James Stephens (6/18/2011)
I have a related question that I think was somehow answered in the above posts but I just wanted clarification for academic purposes:
Suppose I change a field of data from Table-1 from "Some Data Before" to "Some Data After".
Now suppose that this is not committed but due to memory pressure or some other reason there's a checkpoint
Memory pressure doesn't enter into when a checkpoint is done. It's happens automatically only when the Checkpoint Handler estimates that there is too much uncheckpointed information in the log, and recovering it would take longer than recovery_interval minutes.
and it's written from the log cache to the disk (.Ldf),
No, this happens far more often than at checkpoint time. The article asserts that the .LDF is written to at commit time, but my question about the million rows shows that it happens before then.
and also from data cache to the disk (.mdf).
This is correct. Dirty pages in the data cache, committed or not, are written to the .MDF
Now I want to do a Select with "read uncommitted" (I'm not fully sure but I think this is done using "With (NoLock)"??).
No, read uncommitted means "I will ignore the exclusive locks of other users as I do my reads, and read the uncommitted changes they have made to the row". Also known as a Dirty Read, there is the risk of reading something that will soon be rolled back by the other user.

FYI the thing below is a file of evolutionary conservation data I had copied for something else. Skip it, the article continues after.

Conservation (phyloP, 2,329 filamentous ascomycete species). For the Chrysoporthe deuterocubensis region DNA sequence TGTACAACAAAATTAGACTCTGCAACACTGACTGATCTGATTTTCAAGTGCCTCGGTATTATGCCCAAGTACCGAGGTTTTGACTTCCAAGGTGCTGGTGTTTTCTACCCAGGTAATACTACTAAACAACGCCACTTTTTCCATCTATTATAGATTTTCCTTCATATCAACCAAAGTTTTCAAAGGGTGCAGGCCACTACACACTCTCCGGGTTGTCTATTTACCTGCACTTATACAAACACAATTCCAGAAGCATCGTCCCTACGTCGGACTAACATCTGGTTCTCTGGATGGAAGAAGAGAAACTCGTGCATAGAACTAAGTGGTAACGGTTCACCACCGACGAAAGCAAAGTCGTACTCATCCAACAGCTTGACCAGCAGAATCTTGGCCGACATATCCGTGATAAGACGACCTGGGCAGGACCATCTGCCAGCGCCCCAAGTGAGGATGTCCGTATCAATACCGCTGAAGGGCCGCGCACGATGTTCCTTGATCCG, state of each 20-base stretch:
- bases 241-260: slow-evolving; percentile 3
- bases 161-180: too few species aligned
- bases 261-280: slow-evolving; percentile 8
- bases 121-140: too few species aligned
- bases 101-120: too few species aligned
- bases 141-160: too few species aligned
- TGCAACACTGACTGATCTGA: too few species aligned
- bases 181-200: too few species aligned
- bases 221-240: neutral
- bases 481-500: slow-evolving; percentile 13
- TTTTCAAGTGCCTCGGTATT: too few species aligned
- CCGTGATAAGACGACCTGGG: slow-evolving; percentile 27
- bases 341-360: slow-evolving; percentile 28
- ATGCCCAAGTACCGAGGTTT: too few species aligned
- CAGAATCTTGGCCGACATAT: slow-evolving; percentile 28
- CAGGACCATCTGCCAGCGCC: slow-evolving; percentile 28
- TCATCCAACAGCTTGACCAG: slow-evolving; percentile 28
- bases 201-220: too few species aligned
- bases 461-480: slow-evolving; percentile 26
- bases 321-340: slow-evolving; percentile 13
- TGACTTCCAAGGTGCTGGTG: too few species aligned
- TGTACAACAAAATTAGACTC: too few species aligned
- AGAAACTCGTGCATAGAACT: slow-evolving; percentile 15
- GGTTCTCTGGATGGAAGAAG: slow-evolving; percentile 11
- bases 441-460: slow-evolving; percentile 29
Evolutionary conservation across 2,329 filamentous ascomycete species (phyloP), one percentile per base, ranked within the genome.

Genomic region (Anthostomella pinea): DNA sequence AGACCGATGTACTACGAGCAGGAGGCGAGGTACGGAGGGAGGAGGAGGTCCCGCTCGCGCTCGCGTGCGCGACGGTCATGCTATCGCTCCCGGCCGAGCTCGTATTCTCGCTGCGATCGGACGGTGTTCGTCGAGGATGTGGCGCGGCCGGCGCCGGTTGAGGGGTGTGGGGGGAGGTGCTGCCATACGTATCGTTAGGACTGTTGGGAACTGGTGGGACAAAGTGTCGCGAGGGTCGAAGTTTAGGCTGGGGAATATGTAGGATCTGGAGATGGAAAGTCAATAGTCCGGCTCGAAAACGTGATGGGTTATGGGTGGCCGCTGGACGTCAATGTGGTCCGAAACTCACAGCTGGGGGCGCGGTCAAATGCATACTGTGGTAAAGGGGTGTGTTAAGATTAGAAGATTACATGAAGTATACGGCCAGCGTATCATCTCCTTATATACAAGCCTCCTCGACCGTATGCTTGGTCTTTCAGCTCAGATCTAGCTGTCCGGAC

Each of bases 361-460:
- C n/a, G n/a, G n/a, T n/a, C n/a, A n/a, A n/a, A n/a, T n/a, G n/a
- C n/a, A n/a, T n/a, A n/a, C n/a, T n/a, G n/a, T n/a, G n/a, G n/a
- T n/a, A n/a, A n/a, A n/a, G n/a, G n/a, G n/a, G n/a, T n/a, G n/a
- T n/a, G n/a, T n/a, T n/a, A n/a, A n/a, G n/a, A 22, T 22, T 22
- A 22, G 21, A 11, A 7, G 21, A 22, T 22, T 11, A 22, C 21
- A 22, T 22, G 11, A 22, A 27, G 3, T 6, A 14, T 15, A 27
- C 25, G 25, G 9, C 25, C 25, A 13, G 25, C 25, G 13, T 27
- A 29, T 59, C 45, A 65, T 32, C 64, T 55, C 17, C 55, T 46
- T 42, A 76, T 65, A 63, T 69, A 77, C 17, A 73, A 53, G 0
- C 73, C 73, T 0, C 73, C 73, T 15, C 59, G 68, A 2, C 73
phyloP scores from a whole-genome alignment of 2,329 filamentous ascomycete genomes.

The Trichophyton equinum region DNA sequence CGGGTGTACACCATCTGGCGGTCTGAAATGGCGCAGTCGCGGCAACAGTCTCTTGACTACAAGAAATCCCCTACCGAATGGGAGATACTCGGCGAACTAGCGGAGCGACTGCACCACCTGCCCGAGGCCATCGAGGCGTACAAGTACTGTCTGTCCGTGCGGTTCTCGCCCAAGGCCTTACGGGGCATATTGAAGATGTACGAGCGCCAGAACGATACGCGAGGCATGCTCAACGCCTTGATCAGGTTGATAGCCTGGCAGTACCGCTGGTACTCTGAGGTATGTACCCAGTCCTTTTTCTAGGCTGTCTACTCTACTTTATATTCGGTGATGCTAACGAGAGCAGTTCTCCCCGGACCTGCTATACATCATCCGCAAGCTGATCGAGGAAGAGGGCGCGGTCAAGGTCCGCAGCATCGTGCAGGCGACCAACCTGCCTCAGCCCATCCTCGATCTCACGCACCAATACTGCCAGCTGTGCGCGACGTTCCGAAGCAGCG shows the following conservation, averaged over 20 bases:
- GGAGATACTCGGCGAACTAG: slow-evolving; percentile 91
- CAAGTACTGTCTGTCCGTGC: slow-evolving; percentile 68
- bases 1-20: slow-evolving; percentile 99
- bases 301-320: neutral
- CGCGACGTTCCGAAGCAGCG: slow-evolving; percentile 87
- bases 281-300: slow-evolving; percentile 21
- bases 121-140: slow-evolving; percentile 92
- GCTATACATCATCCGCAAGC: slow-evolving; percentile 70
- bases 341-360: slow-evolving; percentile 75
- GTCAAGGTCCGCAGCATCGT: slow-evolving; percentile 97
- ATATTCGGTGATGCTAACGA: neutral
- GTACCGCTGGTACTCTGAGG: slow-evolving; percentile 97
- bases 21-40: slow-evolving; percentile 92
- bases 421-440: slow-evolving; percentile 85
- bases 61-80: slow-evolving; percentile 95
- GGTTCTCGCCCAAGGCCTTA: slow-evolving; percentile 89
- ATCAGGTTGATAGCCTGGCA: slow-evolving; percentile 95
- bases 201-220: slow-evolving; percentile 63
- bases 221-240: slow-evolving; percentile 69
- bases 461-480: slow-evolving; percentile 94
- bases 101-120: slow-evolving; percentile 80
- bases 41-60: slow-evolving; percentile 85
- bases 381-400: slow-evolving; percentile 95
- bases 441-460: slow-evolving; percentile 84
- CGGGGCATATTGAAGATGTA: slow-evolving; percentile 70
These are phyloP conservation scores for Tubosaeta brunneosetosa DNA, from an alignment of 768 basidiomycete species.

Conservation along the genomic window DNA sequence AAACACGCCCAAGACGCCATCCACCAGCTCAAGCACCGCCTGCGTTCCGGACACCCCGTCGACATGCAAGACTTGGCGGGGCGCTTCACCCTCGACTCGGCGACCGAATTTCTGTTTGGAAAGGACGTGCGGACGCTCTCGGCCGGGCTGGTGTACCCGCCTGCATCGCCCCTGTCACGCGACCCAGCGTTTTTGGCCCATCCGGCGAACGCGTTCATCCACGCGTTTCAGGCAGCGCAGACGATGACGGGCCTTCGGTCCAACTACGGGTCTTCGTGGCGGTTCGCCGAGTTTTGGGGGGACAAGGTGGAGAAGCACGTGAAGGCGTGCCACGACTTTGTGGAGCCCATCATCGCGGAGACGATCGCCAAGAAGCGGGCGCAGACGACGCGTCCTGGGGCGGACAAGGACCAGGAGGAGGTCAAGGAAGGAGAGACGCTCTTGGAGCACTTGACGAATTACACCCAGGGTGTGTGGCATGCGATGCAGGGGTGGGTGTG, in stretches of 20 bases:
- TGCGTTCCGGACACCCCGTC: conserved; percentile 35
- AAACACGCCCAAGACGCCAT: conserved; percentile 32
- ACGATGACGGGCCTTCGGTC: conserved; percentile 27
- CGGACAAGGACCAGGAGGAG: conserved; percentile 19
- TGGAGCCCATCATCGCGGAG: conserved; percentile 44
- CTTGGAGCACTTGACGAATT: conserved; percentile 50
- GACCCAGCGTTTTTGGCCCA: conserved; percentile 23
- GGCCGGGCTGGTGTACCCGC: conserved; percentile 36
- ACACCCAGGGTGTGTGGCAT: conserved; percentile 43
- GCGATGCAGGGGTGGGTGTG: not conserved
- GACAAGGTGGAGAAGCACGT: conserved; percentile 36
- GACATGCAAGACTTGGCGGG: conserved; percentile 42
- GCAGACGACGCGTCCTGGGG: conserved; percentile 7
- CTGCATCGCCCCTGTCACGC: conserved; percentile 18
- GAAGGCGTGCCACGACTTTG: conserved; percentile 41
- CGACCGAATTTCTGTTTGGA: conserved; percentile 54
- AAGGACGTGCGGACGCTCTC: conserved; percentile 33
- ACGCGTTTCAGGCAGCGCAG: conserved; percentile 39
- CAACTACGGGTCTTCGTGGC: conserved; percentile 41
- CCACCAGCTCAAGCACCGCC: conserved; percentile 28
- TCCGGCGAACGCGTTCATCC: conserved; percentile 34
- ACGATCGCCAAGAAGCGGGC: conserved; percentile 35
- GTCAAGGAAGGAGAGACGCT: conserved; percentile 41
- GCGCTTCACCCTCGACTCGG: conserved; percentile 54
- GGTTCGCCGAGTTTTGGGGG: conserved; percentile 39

You can enable it with SET TRANSACTION ISOLATION LEVEL READ UNCOMMITTED
Not that I'm saying this is a good idea.
From where does my Select statement fetch the "Some Data Before"? Does it, seeing the With(Nolock), divert the request to the .ldf data and step back to the last committed value of that particular row?
Quick rule: Unless you are in the middle of recovery, or some other unusual process, the log is not read. In particular, a select statement will never read the log.
Your select statement, like any other, will first look for the rows you want in cache. If it finds it there, all's good - if not, the page of rows is read from disk.
Notice that you doing a select is very different from someone else doing a select on the changes you've made. Your connection can see all the changes you have made, committed or not. Other users can [ordinarily] see only the changes you have committed. Unless, of course, they have turned on READ UNCOMMITTED, which they shouldn't do.
For more complexity, look in Books Online for Snapshot Isolation.